In the days before the internet, finding information about things was so much harder. I was fascinated by this weird yet common car that seemingly did everything The Other Way, but I didn’t have an easy way to find out much more. I couldn’t just Google “other weird cars” and see what came up—I had to hunt.
The comparative weirdness of the Beetle sent me on what would be a lifelong quest to seek out more weird cars. I went to the library and devoured every car book I could find, looking for tiny, grainy pictures of things I didn’t recognize.
When I got sick of all the books of American Classics and the billionth picture of a ‘57 Bel Air, I had the idea to look at travel books, and see what I could find in random pictures of street scenes in Paris or Prague or Milan.
I remember the day I first saw a picture of a Renault 4CV in a street scene, from the rear. The heavily-louvered engine lid drew my eye like an, uh, eye-magnet, and I could feel the kinship with the Beetle. It was rear-engined! Tiny, weird! But what the hell was it?
Remember, there’s no Google, there’s no adults around who gave a shit or actually knew. There was just a tiny picture and a pair of very wide eyes.
I kept at it, finding pictures of Fiat 500s and Simcas and Citroëns and Trabants and then, in a coffee table book about Prague, saw a tiny parked Tatra 603 in a street scene. It’s possible I passed out from ecstatic curiosity on the carpeted floor of the Greensboro Public Library that day; I don’t recall.
What I do know is that it was because of the Beetle, with its perfect and weird combination of cartoon-friendly looks and (compared the the U.S. norm) bizarre engineering that I realized that the world of cars was so much richer and deeper and stranger than what a casual glance at an Impala sedan-choked parking lot would reveal.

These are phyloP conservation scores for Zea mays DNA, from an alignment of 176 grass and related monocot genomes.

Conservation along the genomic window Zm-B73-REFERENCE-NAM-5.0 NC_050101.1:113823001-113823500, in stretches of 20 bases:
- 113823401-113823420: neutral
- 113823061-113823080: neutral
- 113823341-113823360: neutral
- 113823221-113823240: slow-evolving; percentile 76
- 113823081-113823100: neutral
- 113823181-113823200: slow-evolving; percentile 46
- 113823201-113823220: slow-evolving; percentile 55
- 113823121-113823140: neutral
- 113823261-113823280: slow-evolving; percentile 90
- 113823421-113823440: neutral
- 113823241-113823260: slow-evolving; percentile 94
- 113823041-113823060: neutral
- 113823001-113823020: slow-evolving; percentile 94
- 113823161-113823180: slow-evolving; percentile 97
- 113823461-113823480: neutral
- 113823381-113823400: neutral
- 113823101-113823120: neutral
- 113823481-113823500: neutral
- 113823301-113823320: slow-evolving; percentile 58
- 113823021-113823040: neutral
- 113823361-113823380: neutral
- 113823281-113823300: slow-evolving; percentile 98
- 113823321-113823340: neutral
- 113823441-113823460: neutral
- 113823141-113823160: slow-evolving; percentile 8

And I’m pretty sure I wasn’t alone. For so much of America in the 1970s and 1980s, Beetles (and other air-cooled VWs) were the lone ambassadors of Weird Automobiles. I’ve met many people who drive strange cars like old Fiat 600s or Renault Dauphines and they often tell me that when people used to come up to ask them what their cars were, people would often guess it was some sort of Volkswagen.
And that makes sense, when you consider that for many people, Volkswagens were the only strange cars they ever encountered, so anything small and odd and grille-less seemed like part of that family.
So, even though the Beetle Volkswagen has just stopped building is incredibly mainstream, mechanically, I want to take a moment to remember the predecessor that wasn’t.
The original Beetle, the improbable success, that adopted son of America that was loved but always the oddball, was a gift to many future gearheads like me.
It was a beacon, a call to a certain type of car lover to look deeper, to seek out the unknown, a reminder that while one could absolutely appreciate the beautiful lines of a boat-tail Rivera or the sound of a big-block V8, there were things out there, in the still hidden world, that would make a Gremlin seem boring.
It was the Beetle that first sent me down this obsessive path of automotive exploration, and the rewards have been dramatic, leading up to this career I now have that I adore. I feel like I owe a debt to this inanimate thing, which may be why I’ll never get rid of my old ‘73 Bug.
The world is different now. There’s so many ways for kids to be exposed to interesting things all over the globe, and if a kid is interested in something, they can bathe in a floodgate of information about whatever that thing is.
But, back when I was a kid, it started with my dad’s funny red little car.